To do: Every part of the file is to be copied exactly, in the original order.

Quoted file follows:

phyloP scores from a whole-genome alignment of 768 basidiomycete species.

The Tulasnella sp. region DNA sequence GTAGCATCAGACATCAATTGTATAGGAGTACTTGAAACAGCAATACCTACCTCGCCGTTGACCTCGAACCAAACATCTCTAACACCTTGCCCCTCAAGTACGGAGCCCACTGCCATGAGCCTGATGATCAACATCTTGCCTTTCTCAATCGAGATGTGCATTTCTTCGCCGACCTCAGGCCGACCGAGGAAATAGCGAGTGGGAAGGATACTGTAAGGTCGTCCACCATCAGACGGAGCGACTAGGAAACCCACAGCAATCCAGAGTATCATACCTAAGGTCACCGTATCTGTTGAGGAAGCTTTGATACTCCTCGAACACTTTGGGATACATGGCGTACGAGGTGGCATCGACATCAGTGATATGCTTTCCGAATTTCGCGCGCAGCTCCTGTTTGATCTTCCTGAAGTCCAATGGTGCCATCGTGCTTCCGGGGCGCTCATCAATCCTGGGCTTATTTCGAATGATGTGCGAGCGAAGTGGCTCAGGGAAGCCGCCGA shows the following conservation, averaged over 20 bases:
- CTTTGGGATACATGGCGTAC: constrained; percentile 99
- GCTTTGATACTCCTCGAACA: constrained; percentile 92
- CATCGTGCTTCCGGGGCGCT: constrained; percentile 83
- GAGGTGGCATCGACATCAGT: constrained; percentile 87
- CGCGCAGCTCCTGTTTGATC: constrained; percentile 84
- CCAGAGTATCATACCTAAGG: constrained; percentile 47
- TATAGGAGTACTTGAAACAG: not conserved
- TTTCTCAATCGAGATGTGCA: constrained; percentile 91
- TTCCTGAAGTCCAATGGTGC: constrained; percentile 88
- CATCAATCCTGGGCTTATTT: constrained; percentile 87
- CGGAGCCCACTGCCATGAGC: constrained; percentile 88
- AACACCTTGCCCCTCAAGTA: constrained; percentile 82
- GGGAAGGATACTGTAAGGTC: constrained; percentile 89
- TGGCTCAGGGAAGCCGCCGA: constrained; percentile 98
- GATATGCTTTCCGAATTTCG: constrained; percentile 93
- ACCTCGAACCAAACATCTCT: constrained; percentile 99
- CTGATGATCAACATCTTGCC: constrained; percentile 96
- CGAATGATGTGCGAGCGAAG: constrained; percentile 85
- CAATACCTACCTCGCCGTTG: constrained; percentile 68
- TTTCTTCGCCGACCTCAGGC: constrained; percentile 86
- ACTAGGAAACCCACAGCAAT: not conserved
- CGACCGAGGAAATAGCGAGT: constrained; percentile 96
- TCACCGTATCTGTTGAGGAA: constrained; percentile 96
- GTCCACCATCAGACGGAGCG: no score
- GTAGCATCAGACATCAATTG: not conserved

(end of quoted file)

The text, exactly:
phyloP scores from a whole-genome alignment of 768 basidiomycete species.

The Tulasnella sp. region DNA sequence GTAGCATCAGACATCAATTGTATAGGAGTACTTGAAACAGCAATACCTACCTCGCCGTTGACCTCGAACCAAACATCTCTAACACCTTGCCCCTCAAGTACGGAGCCCACTGCCATGAGCCTGATGATCAACATCTTGCCTTTCTCAATCGAGATGTGCATTTCTTCGCCGACCTCAGGCCGACCGAGGAAATAGCGAGTGGGAAGGATACTGTAAGGTCGTCCACCATCAGACGGAGCGACTAGGAAACCCACAGCAATCCAGAGTATCATACCTAAGGTCACCGTATCTGTTGAGGAAGCTTTGATACTCCTCGAACACTTTGGGATACATGGCGTACGAGGTGGCATCGACATCAGTGATATGCTTTCCGAATTTCGCGCGCAGCTCCTGTTTGATCTTCCTGAAGTCCAATGGTGCCATCGTGCTTCCGGGGCGCTCATCAATCCTGGGCTTATTTCGAATGATGTGCGAGCGAAGTGGCTCAGGGAAGCCGCCGA shows the following conservation, averaged over 20 bases:
- CTTTGGGATACATGGCGTAC: constrained; percentile 99
- GCTTTGATACTCCTCGAACA: constrained; percentile 92
- CATCGTGCTTCCGGGGCGCT: constrained; percentile 83
- GAGGTGGCATCGACATCAGT: constrained; percentile 87
- CGCGCAGCTCCTGTTTGATC: constrained; percentile 84
- CCAGAGTATCATACCTAAGG: constrained; percentile 47
- TATAGGAGTACTTGAAACAG: not conserved
- TTTCTCAATCGAGATGTGCA: constrained; percentile 91
- TTCCTGAAGTCCAATGGTGC: constrained; percentile 88
- CATCAATCCTGGGCTTATTT: constrained; percentile 87
- CGGAGCCCACTGCCATGAGC: constrained; percentile 88
- AACACCTTGCCCCTCAAGTA: constrained; percentile 82
- GGGAAGGATACTGTAAGGTC: constrained; percentile 89
- TGGCTCAGGGAAGCCGCCGA: constrained; percentile 98
- GATATGCTTTCCGAATTTCG: constrained; percentile 93
- ACCTCGAACCAAACATCTCT: constrained; percentile 99
- CTGATGATCAACATCTTGCC: constrained; percentile 96
- CGAATGATGTGCGAGCGAAG: constrained; percentile 85
- CAATACCTACCTCGCCGTTG: constrained; percentile 68
- TTTCTTCGCCGACCTCAGGC: constrained; percentile 86
- ACTAGGAAACCCACAGCAAT: not conserved
- CGACCGAGGAAATAGCGAGT: constrained; percentile 96
- TCACCGTATCTGTTGAGGAA: constrained; percentile 96
- GTCCACCATCAGACGGAGCG: no score
- GTAGCATCAGACATCAATTG: not conserved